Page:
Wrongly convicted of rape, Brian Banks finally realizes NFL dream with Falcons

A screen grab shows Brian Banks shortly after he was exonerated in 2011.

A screen grab shows Brian Banks shortly after he was exonerated in 2011.

JOHN KRYK, QMI Agency

, Last Updated: 2:36 PM ET

Eleven years ago, then 16-year-old Brian Banks saw his dream of football stardom in college and the NFL end – cruelly – when he was wrongly convicted of rape.

Only his family and friends believed his vehement denial.

On Wednesday, a year after the courts finally and fully exonerated him, Banks signed an NFL contract with the Atlanta Falcons.

“I don’t expect any handouts or any favouritism,” Banks told reporters on a conference call. “I am here to work like everybody else. The result of my hard work will be whatever they deem necessary. All I can do is do my best and however it turns out, will be. I thank God for the opportunity.”

Perhaps you saw the 60 Minutes feature on Banks.

He was a star junior linebacker on his Long Beach, Calif., high school team who’d verbally committed to the University of Southern California. Then a fellow student accused him of rape.

Banks was convicted and spent five years in prison, then five more on parole with an ankle bracelet tracking his every move, ensuring he didn’t flee the state or come within 6 2/3 football fields of any school or park.



A California court overturned Banks’ conviction last May after his accuser recanted her story.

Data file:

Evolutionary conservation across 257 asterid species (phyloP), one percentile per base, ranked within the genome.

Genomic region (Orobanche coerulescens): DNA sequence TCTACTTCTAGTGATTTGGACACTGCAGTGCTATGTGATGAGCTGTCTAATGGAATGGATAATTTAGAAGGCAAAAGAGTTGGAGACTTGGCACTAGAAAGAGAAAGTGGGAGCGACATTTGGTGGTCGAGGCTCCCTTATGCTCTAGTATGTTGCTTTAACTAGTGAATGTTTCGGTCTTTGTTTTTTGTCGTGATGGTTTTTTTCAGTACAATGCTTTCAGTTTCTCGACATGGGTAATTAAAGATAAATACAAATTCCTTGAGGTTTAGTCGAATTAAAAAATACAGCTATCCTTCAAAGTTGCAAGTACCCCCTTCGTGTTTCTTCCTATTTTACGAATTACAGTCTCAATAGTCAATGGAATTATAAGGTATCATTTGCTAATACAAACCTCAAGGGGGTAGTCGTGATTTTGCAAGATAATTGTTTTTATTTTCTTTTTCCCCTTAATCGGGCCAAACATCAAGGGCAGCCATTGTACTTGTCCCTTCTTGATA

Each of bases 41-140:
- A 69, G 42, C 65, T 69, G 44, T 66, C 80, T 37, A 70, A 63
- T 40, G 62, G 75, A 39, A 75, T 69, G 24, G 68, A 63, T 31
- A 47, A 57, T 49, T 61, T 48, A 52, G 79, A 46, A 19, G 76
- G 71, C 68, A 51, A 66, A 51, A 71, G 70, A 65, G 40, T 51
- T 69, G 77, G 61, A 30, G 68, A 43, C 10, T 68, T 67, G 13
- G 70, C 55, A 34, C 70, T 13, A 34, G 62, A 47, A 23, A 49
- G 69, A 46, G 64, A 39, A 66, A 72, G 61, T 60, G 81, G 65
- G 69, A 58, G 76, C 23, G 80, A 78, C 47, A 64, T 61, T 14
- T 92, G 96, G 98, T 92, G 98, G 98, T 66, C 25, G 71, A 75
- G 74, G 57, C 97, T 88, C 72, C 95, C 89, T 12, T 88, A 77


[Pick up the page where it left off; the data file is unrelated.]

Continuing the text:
While the Falcons are the first NFL team to sign Banks, the Kansas City Chiefs and San Diego Chargers worked him out last spring. So did the Seattle Seahawks, coached by the same USC coach – Pete Carroll – who’d offered him a scholarship all those years ago.

Eleven years out of football, of course, is an enormous obstacle for Banks or anyone to overcome, no matter how physically gifted he might be.

The Falcons worked him out before the 2012 season, though, and general manager Thomas Dimitroff said in a statement Wednesday that the club had been “monitoring his progress since then. He has worked extremely hard for this chance over the last year, and he has shown us that he is prepared for this opportunity.

“We are happy that Brian will have a chance to live out his dream of playing in the NFL, and we look forward to seeing him on the field.”

The Falcons’ on-field workouts begin April 22, when Banks – a 6-foot-2, 250-pound inside linebacker – will join his new teammates.

Being signed to a team’s 90-man off-season roster is one thing. Making the final 53-man squad is another. It’s an extreme longshot.

Banks knows it, and won’t be crushed if he’s cut.

“I’ve already won,” Banks said. “The biggest thing for me was to have my freedom be given back to me. Everything else is just me trying to live the life that I once lost.”

More power to ya, Brian.


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